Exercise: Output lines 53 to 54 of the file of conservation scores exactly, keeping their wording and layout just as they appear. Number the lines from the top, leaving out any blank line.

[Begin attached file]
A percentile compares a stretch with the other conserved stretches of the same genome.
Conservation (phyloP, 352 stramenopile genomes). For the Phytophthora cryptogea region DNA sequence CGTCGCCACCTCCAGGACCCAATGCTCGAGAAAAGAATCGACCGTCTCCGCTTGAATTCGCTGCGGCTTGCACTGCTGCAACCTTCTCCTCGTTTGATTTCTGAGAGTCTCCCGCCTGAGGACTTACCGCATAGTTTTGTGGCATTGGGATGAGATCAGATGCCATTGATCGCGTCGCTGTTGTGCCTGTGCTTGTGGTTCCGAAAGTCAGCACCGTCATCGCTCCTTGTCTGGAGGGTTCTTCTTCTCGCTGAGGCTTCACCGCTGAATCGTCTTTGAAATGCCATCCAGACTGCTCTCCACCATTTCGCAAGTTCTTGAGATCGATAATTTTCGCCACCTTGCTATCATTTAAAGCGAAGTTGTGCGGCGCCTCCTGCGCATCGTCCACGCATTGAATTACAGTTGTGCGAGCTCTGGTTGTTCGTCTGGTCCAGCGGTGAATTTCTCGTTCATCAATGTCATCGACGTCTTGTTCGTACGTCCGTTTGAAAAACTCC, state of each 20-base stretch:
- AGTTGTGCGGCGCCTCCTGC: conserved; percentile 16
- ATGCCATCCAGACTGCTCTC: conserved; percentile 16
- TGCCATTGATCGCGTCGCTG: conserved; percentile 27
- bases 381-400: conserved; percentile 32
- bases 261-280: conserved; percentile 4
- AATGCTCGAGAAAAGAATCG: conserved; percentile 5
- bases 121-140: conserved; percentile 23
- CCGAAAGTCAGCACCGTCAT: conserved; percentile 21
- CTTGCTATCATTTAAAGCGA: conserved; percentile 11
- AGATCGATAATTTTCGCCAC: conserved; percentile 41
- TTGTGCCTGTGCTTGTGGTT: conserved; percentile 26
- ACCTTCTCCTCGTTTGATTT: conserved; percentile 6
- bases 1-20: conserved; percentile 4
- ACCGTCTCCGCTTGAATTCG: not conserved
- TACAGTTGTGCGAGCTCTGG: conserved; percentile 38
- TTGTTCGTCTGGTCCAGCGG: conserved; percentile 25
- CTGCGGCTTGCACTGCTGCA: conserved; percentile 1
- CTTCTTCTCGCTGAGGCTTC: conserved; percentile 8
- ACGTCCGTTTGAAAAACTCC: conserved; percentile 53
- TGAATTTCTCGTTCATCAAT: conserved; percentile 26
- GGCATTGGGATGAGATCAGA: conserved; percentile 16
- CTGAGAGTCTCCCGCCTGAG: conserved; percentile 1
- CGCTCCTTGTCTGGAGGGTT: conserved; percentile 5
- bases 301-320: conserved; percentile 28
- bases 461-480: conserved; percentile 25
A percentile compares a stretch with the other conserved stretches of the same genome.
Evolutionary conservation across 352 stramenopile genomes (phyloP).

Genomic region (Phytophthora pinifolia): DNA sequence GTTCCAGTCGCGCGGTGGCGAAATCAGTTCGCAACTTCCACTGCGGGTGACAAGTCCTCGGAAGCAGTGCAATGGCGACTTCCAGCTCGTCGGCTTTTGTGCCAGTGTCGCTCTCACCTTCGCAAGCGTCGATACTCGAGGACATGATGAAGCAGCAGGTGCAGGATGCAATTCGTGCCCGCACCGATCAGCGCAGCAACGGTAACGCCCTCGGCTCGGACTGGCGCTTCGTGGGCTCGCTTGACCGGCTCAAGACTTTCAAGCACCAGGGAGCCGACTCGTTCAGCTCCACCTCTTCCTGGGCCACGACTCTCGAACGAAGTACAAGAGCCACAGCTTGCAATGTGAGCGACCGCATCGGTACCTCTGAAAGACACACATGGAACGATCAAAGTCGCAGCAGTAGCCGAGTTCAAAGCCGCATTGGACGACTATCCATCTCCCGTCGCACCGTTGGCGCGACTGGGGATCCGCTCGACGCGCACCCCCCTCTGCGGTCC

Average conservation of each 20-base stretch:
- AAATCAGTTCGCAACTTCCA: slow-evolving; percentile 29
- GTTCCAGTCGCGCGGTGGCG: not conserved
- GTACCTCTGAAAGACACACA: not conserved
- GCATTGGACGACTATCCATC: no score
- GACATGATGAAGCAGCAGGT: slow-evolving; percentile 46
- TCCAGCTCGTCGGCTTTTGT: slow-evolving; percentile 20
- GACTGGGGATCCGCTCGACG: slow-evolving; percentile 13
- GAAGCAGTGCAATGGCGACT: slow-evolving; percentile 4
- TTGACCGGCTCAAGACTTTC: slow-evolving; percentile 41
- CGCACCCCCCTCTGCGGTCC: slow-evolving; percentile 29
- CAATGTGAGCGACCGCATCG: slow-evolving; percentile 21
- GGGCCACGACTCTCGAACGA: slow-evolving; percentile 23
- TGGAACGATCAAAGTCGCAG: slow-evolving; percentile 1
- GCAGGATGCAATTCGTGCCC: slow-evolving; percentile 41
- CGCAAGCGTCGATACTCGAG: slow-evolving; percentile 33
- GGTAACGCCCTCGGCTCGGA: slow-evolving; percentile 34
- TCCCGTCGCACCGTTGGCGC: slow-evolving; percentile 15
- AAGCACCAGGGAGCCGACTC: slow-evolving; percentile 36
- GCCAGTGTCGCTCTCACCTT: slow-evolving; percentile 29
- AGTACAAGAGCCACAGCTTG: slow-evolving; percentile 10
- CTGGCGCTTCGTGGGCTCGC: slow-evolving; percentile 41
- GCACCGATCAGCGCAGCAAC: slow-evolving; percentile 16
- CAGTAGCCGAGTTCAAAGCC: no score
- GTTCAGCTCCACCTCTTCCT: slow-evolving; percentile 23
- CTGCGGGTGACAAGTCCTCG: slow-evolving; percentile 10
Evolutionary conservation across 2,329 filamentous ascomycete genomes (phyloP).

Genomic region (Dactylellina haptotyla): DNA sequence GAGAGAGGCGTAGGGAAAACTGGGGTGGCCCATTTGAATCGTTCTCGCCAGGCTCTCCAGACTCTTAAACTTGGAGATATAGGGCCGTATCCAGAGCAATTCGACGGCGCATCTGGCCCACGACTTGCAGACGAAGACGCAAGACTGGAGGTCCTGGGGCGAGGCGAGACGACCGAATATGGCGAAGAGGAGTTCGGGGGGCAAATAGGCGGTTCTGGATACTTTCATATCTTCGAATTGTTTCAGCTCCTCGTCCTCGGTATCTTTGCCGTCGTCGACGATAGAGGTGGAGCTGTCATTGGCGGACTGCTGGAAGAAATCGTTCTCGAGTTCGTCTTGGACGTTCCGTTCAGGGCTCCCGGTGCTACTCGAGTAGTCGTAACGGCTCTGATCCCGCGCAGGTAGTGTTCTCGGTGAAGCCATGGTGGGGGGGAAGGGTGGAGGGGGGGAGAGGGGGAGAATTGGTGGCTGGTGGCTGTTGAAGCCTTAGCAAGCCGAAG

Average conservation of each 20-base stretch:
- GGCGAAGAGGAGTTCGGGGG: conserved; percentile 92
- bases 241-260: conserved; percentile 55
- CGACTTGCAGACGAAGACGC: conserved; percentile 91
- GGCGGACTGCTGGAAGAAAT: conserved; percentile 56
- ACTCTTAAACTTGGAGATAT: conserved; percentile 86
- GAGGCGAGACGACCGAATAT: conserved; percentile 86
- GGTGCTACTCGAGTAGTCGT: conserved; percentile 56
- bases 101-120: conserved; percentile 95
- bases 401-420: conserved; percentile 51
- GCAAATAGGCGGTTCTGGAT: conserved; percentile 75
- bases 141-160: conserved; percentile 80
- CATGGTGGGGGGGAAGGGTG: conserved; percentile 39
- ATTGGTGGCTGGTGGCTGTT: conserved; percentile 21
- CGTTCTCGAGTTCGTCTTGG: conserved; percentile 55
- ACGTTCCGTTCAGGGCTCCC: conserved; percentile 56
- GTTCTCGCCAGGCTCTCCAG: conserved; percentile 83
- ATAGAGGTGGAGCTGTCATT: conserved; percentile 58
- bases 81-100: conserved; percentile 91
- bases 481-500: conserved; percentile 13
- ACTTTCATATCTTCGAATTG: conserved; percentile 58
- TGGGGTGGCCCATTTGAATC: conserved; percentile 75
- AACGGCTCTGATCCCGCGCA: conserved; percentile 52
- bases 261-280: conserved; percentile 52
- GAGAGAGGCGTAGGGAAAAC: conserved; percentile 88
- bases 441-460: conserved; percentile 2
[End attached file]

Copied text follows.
- GCACCGATCAGCGCAGCAAC: slow-evolving; percentile 16
- CAGTAGCCGAGTTCAAAGCC: no score